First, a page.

Improv Conspiracy Blog

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All posts tagged: five questions

This is a post in our "Five Questions" series of interviews with Improv Conspiracy members.  During the 2013 Melbourne International Comedy Festival we'll be posting a new interview on every day that we have a show. You can find out more about our show "Our Friend Harold" and buy tickets by clicking here!

What was the first improv show you saw that made you think "wow, I'd like to do that!"?

I can’t remember seeing a particular show but I do remember reading a book (Bossypants by Tina Fey) that discussed Improv and some of the general rules that players follow. I can specifically remember thinking, "wow, I'd like to do that!" So I did. 

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This is a post in our "Five Questions" series of interviews with Improv Conspiracy members.  During the 2013 Melbourne International Comedy Festival we'll be posting a new interview on every day that we have a show. You can find out more about our show "Our Friend Harold" and buy tickets by clicking here!

What was the first improv show you saw that made you think "wow, I'd like to do that!"?

My brother Liam – who has five years on me – doing his school TheatreSports competition when I was in Year Seven. It was love at first sight! Although, to be fair, for the first 18 years of my life I was so in thrall to be my brother that the mere fact of his participation in any particular activity was enough to lock me on a new life trajectory. We can just be thankful he picked improv as opposed to, say, white supremacy.

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This is a post in our "Five Questions" series of interviews with Improv Conspiracy members.  During the 2013 Melbourne International Comedy Festival we'll be posting a new interview on every day that we have a show, and on a few other days when our Artistic Director is bored!  You can find out more about our show "Our Friend Harold" and buy tickets by clicking here!

What was the first improv you saw that made you think "Wow, I'd like to do that!"?

I think the first impro I saw was The Big HOO-HAA! in Perth. I was already doing standup and there were a few comedians who improvised onstage, but it was different. Having other performers respecting your idea and helping build a shared imagination is something really inspiring.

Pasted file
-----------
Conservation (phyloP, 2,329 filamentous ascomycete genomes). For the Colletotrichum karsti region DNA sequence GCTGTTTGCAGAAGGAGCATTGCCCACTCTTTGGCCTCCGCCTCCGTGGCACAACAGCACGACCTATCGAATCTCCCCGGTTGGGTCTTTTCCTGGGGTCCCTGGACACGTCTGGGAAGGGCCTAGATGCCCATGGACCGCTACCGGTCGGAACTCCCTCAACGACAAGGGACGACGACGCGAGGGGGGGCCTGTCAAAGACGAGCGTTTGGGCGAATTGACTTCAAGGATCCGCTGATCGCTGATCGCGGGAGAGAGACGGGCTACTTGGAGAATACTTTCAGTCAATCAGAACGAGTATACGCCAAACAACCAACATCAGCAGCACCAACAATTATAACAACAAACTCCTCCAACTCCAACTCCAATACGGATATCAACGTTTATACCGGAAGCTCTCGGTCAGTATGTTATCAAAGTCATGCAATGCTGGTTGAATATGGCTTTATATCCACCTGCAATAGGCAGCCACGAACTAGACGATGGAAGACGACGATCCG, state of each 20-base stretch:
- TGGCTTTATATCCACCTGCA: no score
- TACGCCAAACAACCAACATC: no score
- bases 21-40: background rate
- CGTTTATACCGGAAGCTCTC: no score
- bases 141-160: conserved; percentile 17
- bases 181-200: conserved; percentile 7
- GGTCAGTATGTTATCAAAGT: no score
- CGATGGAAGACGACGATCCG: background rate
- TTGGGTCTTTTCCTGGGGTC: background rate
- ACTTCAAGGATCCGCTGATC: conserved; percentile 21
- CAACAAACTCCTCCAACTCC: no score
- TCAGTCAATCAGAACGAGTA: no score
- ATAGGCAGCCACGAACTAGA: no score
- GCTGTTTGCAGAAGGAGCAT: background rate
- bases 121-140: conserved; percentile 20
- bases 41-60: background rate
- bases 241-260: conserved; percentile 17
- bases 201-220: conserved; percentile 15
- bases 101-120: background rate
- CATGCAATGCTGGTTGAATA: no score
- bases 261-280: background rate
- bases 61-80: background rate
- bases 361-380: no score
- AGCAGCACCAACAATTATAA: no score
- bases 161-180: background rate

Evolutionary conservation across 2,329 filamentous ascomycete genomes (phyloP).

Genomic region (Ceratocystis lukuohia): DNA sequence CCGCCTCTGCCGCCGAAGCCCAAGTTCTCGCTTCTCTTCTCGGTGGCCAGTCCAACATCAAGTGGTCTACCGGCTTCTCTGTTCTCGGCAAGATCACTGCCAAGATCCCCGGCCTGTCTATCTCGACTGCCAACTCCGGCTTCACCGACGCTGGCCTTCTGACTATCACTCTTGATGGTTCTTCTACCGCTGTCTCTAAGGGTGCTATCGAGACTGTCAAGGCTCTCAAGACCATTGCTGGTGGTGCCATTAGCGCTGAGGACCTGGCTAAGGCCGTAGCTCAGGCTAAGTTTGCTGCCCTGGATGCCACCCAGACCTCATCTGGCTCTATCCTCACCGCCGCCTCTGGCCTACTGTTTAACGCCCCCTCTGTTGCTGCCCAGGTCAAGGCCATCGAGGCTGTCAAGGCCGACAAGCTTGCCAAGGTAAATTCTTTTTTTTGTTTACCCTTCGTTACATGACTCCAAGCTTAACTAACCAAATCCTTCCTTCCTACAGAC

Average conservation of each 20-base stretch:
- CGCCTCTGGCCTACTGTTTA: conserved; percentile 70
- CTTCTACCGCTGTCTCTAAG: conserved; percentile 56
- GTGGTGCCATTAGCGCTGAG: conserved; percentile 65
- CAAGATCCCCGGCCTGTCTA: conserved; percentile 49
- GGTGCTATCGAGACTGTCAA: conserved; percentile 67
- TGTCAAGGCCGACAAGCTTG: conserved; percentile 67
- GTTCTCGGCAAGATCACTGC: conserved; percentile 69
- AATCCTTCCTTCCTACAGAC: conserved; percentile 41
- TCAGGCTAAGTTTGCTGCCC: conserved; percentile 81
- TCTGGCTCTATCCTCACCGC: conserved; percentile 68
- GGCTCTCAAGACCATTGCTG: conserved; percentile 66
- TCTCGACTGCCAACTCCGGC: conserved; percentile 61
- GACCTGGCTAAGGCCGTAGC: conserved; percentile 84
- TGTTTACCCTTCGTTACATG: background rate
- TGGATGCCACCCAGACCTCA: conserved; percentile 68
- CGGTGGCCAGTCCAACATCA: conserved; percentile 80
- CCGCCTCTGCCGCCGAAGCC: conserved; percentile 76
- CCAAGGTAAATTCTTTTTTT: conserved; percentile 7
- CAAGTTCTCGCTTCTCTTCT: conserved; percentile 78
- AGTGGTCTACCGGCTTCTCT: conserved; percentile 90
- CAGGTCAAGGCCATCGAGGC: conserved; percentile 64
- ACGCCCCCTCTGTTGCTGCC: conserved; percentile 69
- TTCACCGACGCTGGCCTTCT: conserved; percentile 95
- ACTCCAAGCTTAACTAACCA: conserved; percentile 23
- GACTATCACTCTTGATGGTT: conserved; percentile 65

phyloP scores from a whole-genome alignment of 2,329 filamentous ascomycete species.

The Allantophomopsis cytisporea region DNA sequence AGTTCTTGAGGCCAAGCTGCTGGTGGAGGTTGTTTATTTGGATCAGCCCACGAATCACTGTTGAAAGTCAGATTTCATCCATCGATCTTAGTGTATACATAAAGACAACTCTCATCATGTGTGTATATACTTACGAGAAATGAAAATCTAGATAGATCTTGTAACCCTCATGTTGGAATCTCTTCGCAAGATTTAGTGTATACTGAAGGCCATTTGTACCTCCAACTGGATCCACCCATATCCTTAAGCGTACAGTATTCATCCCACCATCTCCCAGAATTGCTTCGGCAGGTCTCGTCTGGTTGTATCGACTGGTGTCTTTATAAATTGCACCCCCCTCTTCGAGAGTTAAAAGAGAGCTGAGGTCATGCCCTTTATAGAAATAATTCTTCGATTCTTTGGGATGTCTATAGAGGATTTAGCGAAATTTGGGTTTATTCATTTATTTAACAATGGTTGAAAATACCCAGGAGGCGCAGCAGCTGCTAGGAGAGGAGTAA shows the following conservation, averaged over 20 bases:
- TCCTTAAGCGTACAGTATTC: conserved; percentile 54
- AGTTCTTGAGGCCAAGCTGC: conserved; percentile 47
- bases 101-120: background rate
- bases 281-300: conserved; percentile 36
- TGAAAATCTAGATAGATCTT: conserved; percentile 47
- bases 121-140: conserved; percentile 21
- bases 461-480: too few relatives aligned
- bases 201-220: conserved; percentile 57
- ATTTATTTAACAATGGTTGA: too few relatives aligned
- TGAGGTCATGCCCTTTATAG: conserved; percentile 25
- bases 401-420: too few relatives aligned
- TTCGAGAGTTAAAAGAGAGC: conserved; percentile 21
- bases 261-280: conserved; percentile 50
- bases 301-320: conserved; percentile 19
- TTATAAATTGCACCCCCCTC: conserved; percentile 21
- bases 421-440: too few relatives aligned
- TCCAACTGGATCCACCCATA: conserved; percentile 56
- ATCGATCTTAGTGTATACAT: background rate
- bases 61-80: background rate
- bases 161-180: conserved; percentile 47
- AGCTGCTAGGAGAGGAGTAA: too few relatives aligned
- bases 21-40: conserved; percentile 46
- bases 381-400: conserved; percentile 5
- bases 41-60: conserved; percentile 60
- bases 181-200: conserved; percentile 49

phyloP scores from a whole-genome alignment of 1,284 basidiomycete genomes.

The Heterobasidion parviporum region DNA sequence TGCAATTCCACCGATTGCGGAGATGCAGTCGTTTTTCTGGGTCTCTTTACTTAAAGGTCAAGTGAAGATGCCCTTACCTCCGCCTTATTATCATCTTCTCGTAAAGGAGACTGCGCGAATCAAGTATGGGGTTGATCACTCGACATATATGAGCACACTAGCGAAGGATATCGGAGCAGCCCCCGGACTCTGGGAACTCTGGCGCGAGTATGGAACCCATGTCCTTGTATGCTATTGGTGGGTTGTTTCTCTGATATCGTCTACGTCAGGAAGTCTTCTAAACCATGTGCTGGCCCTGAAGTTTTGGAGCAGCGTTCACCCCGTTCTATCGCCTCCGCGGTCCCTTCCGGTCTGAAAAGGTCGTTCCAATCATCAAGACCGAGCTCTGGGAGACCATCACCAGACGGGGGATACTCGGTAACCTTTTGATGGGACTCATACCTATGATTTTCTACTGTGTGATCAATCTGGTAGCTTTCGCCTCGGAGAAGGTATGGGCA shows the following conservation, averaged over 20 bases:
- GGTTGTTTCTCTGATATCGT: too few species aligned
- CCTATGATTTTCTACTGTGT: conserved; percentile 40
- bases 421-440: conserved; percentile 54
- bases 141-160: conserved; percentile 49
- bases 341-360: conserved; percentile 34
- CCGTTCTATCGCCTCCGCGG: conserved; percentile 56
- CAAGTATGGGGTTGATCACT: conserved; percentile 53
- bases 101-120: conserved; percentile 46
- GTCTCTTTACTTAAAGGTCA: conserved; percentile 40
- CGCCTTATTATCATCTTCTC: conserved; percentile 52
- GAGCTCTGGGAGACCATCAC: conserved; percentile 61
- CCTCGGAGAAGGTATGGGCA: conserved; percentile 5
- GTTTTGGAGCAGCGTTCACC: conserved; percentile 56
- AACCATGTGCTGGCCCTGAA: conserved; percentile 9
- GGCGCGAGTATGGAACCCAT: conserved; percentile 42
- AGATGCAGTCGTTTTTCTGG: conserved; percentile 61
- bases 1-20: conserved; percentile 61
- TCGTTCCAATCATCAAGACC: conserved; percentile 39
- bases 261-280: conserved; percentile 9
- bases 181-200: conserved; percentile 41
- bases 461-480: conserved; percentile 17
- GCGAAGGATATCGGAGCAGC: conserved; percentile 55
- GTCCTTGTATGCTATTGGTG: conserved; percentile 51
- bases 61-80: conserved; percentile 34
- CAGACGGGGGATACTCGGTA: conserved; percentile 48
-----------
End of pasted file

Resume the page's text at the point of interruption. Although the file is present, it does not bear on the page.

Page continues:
What aspects of the Harold do you find the most rewarding? The most challenging?

The most rewarding parts of Harold for me are also the most challenging. The third beat- trying to thread ideas and concepts from what's gone before all together is especially challenging, and can be so rewarding when you feel the whole group is thinking as one. So yeah, hive minds... that's what I find difficult.

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This is a post in our "Five Questions" series of interviews with Improv Conspiracy members.  During the 2013 Melbourne International Comedy Festival we'll be posting a new interview on every day that we have a show!  You can find out more about our show "Our Friend Harold" and buy tickets by clicking here!

What was the first improv show you saw that made you think "wow, I'd like to do that!"?

I think it was Spontaneous Broadway. I was blown away by how it all came together, I couldn't get my head around it. “What do you mean they are MAKING IT UP?”

What aspects of the Harold do you find the most rewarding? The most challenging?

I love how we can come up with whatever we want – completely different worlds or ridiculous situations - and play with our ideas over a number of minutes or scenes. It's so rewarding when everything ties together neatly at the end and you can see the audience go “wooahhhhh”. The challenging thing is saving the scene when things start to go awry. But that's where your team mates all help each other out. Love those guys!!

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This is a post in our "Five Questions" series of interviews with Improv Conspiracy members.  During the 2013 Melbourne International Comedy Festival we'll be posting a new interview on every day that we have a show!  You can find out more about our show "Our Friend Harold" and buy tickets by clicking here!

What was the first improv show you saw that made you think "wow, I'd like to do that!"?

My introduction to improv mostly came through repeats of the UK version of ‘Whose Line is it Anyway?’ I don’t think there were any specific scenes or moments that necessarily struck a chord, it was more just a contagious feeling of joy and silliness that the players were exuding that made me want to get involved. 

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